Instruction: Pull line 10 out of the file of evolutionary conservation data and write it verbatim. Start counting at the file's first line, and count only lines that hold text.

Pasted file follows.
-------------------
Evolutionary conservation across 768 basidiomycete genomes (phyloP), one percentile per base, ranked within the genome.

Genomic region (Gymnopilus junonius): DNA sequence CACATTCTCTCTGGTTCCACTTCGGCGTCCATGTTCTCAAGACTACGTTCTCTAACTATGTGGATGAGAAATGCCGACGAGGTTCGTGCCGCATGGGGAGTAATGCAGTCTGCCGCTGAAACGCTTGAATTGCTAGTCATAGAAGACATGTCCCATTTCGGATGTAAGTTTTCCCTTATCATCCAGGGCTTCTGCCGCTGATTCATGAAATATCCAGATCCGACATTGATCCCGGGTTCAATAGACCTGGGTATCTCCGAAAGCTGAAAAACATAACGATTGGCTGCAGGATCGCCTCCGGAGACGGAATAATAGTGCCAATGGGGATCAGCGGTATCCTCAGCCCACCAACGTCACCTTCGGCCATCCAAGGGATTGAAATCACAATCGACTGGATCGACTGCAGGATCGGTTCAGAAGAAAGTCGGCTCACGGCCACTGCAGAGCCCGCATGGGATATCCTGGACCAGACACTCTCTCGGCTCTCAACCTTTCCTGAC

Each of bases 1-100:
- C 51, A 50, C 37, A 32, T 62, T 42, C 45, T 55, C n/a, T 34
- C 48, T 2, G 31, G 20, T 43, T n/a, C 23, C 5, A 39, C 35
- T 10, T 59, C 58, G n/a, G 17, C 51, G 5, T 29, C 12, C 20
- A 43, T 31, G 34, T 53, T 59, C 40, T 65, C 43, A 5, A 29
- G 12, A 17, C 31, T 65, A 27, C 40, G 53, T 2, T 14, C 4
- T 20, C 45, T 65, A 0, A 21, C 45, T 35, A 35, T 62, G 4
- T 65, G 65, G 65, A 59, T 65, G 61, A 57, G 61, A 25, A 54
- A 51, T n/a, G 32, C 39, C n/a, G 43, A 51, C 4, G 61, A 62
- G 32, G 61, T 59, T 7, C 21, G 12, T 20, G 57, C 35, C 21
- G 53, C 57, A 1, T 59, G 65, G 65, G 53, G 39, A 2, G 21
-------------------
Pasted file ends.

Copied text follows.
- T 65, G 65, G 65, A 59, T 65, G 61, A 57, G 61, A 25, A 54